So my last batch of reviews have been stretching the boundaries of what can be considered apocalyptic almost to breaking point, so let’s get back to what this blog is really all about: horribly depressing apocalyptic and dystopian media. Well you can’t get much more dystopian sounding than a film called Dark City. A cult-classic dose of neo-noir futurism with a weird as hell plot, plenty of mind boggling concepts and an army of Richard O-Brien lookalike aliens, Dark City is an odd little thing, but very enjoyable.
John Murdock wakes up in a bathtub with no memory of how he got there. In the next room is a gruesomely murdered woman who the police think he killed. On the run from the cops through the grimy twilight city he calls home and trying to remember who he is and reconnect with a woman who claims to be his wife, John also runs afoul of a sinister group of mysterious men in suits who seem to be running the city from the shadows. All the while Murdock seems to be acquiring strange psychic powers, and with the help of a shifty scientist who seems to know him he attempts to figure out what it is that’s not quite right about his city. The truth about John and the city is gradually revealed, and unless you’re taking a lot of drugs I can guarantee it is not what you’re expecting.
The aesthetic of the film is very cool. The sets, costumes a lot of the characters are straight for a dozen hard-boiled noir detective movies, and whilst the film is presumably set in the future, it’s not high-tech enough to be cyberpunk. Instead it’s retro and futuristic all at once and I really liked it. Add in copious amounts of low-budget sci-fi effects and creepy aliens in suits and you’ve got something pretty darn original. The city itself is gothic and oppressive and the dark, narrow streets are appropriately claustrophobic. At no point does it look remotely realistic- and that’s not just due to the lame 90’s effects- and you’re always aware you’re looking at sets not actual places, but that’s part of the charm.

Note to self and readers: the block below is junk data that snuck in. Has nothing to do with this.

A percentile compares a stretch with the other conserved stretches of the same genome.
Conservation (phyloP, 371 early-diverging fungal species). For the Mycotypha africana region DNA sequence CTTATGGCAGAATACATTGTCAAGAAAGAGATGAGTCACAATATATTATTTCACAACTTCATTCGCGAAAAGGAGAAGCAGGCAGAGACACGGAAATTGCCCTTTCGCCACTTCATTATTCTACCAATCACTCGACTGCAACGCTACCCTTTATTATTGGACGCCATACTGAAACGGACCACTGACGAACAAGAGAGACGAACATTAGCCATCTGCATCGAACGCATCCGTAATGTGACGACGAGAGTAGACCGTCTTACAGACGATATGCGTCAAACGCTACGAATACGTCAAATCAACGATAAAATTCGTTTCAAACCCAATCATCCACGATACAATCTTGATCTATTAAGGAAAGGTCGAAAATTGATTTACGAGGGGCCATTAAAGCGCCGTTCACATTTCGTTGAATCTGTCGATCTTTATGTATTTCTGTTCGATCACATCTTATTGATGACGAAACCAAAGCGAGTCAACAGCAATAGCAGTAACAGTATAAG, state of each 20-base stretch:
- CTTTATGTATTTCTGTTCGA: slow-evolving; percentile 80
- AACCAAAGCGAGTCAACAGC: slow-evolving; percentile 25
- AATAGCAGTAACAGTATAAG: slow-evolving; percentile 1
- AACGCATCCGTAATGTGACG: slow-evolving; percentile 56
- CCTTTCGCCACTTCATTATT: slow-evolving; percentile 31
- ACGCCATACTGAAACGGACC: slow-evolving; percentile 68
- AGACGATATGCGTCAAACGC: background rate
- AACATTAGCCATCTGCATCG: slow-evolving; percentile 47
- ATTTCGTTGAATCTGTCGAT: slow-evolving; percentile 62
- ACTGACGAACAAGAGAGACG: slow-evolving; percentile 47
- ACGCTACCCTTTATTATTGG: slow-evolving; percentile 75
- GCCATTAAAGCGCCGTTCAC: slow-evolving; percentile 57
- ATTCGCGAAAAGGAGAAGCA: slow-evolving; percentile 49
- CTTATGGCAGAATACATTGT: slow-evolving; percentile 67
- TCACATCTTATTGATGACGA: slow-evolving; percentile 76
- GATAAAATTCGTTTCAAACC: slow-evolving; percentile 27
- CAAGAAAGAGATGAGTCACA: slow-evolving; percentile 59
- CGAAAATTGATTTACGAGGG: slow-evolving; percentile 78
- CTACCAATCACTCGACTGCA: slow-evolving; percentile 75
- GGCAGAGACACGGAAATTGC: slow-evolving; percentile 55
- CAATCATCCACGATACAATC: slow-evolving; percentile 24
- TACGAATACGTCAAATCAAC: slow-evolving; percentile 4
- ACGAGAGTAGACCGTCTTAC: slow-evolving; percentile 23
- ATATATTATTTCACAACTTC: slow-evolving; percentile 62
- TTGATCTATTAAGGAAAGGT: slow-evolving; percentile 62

Unrealistic but fun is a good way of describing the plot too. Initially a fairly grounded detective mystery about a guy finding his memories, things quickly escalate to become very silly indeed. Midway through you’ll be treated to a scene of a room full of bald men with psychic powers in an underground lair plotting evil and calling each other Mr. Hand and Mr. Book, and from here on out its only gonna get weirder. I’ve already told you there are aliens and I really don’t want to spoil any more, but the truth about John and his world is at once ridiculous and kinda awesome. It’s definitely a great idea and makes for some extremely surprising revelations. Little clues like how actually getting out of the city seems impossible and nobody can really remember anything specific about their past are really cool, and are well integrated into the story without seeming like obvious foreshadowing. A lot of the ideas are pretty farfetched to say the least but this clearly isn’t a move that’s concerned with being realistic or plausible. And whilst the plot may be silly and the action scenes a bit goofy, Dark City is kept grounded by its consistent tone and the strong performances of the main cast.
Rufus Sewell (count Adhemar from A Knight’s Tale!) acquits himself well as the hapless protagonist, as does Jennifer Connolley as his estranged wife, and William Hurt is an absolute scene stealer as the archetypal long-suffering police detective. Richard O’Brien tones down his usual camp a tad (only a tad!) and focuses instead on the menace and mystery of his usual Rocky Horror persona, and also gets some scenes with surprising emotional depth. Only Kiefer Sutherland as Dr Schreber is less than fantastic; once you notice his-tendency to- say everything in- ridiculously- short phrases then it becomes very distracting. I guess that’s a pretty small complaint in the grand scheme of things.
Dark City may be weird, daft and camp but is succeeds by taking itself totally seriously and giving you an unpredictable and adventurous story with a lot of twists, great visuals and some real heart. It’s definitely a love it or hate it kind of movie, but those willing to suspend their disbelief will be rewarded with a fascinating little dose of strange.